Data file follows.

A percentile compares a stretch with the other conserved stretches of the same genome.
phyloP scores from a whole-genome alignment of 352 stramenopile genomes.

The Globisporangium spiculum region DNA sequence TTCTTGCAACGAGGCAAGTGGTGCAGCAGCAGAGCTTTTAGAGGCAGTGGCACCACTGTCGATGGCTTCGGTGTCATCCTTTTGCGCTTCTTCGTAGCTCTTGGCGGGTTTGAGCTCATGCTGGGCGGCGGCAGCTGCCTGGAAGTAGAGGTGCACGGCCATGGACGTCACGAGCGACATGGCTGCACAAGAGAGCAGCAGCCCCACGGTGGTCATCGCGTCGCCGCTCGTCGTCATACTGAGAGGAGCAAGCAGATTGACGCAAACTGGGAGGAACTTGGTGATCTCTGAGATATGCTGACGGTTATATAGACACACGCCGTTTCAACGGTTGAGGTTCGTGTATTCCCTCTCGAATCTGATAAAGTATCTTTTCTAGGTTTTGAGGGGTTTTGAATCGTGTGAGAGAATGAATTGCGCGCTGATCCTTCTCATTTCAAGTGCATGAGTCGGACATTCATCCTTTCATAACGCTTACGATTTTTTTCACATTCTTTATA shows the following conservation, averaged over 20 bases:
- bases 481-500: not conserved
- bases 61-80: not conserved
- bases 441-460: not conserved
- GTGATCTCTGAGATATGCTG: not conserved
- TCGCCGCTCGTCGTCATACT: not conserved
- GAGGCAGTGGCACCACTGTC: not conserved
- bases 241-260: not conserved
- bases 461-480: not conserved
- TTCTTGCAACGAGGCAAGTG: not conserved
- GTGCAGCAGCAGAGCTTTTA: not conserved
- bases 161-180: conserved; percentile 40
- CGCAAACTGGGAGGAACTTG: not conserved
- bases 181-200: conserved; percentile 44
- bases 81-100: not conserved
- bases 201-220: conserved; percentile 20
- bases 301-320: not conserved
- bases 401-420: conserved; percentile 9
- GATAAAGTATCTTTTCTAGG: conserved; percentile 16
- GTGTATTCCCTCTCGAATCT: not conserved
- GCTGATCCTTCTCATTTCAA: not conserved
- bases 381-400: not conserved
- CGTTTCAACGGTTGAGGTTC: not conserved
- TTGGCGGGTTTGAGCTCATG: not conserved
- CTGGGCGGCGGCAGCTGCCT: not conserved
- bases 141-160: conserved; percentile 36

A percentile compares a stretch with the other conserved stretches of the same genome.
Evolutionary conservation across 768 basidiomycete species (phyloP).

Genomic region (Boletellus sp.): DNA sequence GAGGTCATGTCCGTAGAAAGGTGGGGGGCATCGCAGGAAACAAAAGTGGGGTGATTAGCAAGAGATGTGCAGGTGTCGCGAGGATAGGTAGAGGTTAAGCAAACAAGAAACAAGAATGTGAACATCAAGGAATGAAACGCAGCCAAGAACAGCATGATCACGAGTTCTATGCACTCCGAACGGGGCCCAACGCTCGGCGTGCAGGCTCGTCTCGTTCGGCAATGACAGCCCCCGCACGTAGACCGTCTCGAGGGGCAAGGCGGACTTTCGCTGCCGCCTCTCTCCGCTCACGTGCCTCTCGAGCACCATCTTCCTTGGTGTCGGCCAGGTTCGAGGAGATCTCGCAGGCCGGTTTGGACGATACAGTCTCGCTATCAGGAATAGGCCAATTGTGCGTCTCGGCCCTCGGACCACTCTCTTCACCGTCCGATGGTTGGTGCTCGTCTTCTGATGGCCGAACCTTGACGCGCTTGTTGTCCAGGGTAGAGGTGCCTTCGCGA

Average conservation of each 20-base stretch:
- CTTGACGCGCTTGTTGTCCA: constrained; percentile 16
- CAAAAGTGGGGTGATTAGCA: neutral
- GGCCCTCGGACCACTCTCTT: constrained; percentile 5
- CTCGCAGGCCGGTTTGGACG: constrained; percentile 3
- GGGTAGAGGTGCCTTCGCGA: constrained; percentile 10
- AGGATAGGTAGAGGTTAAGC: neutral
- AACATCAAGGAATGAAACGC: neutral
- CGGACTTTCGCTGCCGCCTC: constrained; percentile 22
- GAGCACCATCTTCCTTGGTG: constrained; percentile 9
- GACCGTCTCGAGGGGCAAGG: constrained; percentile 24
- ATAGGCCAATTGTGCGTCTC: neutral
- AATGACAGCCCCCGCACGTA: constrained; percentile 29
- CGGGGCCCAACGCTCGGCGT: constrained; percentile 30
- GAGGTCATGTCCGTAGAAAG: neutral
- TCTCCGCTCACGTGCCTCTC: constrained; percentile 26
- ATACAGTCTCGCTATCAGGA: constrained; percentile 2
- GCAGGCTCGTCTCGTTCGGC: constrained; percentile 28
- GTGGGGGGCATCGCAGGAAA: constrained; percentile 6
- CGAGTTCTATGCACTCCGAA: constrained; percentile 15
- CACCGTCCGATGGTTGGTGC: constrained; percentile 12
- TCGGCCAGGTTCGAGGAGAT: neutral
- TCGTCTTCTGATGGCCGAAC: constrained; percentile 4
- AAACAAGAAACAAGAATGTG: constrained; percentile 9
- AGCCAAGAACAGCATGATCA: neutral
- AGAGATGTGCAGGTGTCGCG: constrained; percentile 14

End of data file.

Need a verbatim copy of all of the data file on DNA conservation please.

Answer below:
A percentile compares a stretch with the other conserved stretches of the same genome.
phyloP scores from a whole-genome alignment of 352 stramenopile genomes.

The Globisporangium spiculum region DNA sequence TTCTTGCAACGAGGCAAGTGGTGCAGCAGCAGAGCTTTTAGAGGCAGTGGCACCACTGTCGATGGCTTCGGTGTCATCCTTTTGCGCTTCTTCGTAGCTCTTGGCGGGTTTGAGCTCATGCTGGGCGGCGGCAGCTGCCTGGAAGTAGAGGTGCACGGCCATGGACGTCACGAGCGACATGGCTGCACAAGAGAGCAGCAGCCCCACGGTGGTCATCGCGTCGCCGCTCGTCGTCATACTGAGAGGAGCAAGCAGATTGACGCAAACTGGGAGGAACTTGGTGATCTCTGAGATATGCTGACGGTTATATAGACACACGCCGTTTCAACGGTTGAGGTTCGTGTATTCCCTCTCGAATCTGATAAAGTATCTTTTCTAGGTTTTGAGGGGTTTTGAATCGTGTGAGAGAATGAATTGCGCGCTGATCCTTCTCATTTCAAGTGCATGAGTCGGACATTCATCCTTTCATAACGCTTACGATTTTTTTCACATTCTTTATA shows the following conservation, averaged over 20 bases:
- bases 481-500: not conserved
- bases 61-80: not conserved
- bases 441-460: not conserved
- GTGATCTCTGAGATATGCTG: not conserved
- TCGCCGCTCGTCGTCATACT: not conserved
- GAGGCAGTGGCACCACTGTC: not conserved
- bases 241-260: not conserved
- bases 461-480: not conserved
- TTCTTGCAACGAGGCAAGTG: not conserved
- GTGCAGCAGCAGAGCTTTTA: not conserved
- bases 161-180: conserved; percentile 40
- CGCAAACTGGGAGGAACTTG: not conserved
- bases 181-200: conserved; percentile 44
- bases 81-100: not conserved
- bases 201-220: conserved; percentile 20
- bases 301-320: not conserved
- bases 401-420: conserved; percentile 9
- GATAAAGTATCTTTTCTAGG: conserved; percentile 16
- GTGTATTCCCTCTCGAATCT: not conserved
- GCTGATCCTTCTCATTTCAA: not conserved
- bases 381-400: not conserved
- CGTTTCAACGGTTGAGGTTC: not conserved
- TTGGCGGGTTTGAGCTCATG: not conserved
- CTGGGCGGCGGCAGCTGCCT: not conserved
- bases 141-160: conserved; percentile 36

A percentile compares a stretch with the other conserved stretches of the same genome.
Evolutionary conservation across 768 basidiomycete species (phyloP).

Genomic region (Boletellus sp.): DNA sequence GAGGTCATGTCCGTAGAAAGGTGGGGGGCATCGCAGGAAACAAAAGTGGGGTGATTAGCAAGAGATGTGCAGGTGTCGCGAGGATAGGTAGAGGTTAAGCAAACAAGAAACAAGAATGTGAACATCAAGGAATGAAACGCAGCCAAGAACAGCATGATCACGAGTTCTATGCACTCCGAACGGGGCCCAACGCTCGGCGTGCAGGCTCGTCTCGTTCGGCAATGACAGCCCCCGCACGTAGACCGTCTCGAGGGGCAAGGCGGACTTTCGCTGCCGCCTCTCTCCGCTCACGTGCCTCTCGAGCACCATCTTCCTTGGTGTCGGCCAGGTTCGAGGAGATCTCGCAGGCCGGTTTGGACGATACAGTCTCGCTATCAGGAATAGGCCAATTGTGCGTCTCGGCCCTCGGACCACTCTCTTCACCGTCCGATGGTTGGTGCTCGTCTTCTGATGGCCGAACCTTGACGCGCTTGTTGTCCAGGGTAGAGGTGCCTTCGCGA

Average conservation of each 20-base stretch:
- CTTGACGCGCTTGTTGTCCA: constrained; percentile 16
- CAAAAGTGGGGTGATTAGCA: neutral
- GGCCCTCGGACCACTCTCTT: constrained; percentile 5
- CTCGCAGGCCGGTTTGGACG: constrained; percentile 3
- GGGTAGAGGTGCCTTCGCGA: constrained; percentile 10
- AGGATAGGTAGAGGTTAAGC: neutral
- AACATCAAGGAATGAAACGC: neutral
- CGGACTTTCGCTGCCGCCTC: constrained; percentile 22
- GAGCACCATCTTCCTTGGTG: constrained; percentile 9
- GACCGTCTCGAGGGGCAAGG: constrained; percentile 24
- ATAGGCCAATTGTGCGTCTC: neutral
- AATGACAGCCCCCGCACGTA: constrained; percentile 29
- CGGGGCCCAACGCTCGGCGT: constrained; percentile 30
- GAGGTCATGTCCGTAGAAAG: neutral
- TCTCCGCTCACGTGCCTCTC: constrained; percentile 26
- ATACAGTCTCGCTATCAGGA: constrained; percentile 2
- GCAGGCTCGTCTCGTTCGGC: constrained; percentile 28
- GTGGGGGGCATCGCAGGAAA: constrained; percentile 6
- CGAGTTCTATGCACTCCGAA: constrained; percentile 15
- CACCGTCCGATGGTTGGTGC: constrained; percentile 12
- TCGGCCAGGTTCGAGGAGAT: neutral
- TCGTCTTCTGATGGCCGAAC: constrained; percentile 4
- AAACAAGAAACAAGAATGTG: constrained; percentile 9
- AGCCAAGAACAGCATGATCA: neutral
- AGAGATGTGCAGGTGTCGCG: constrained; percentile 14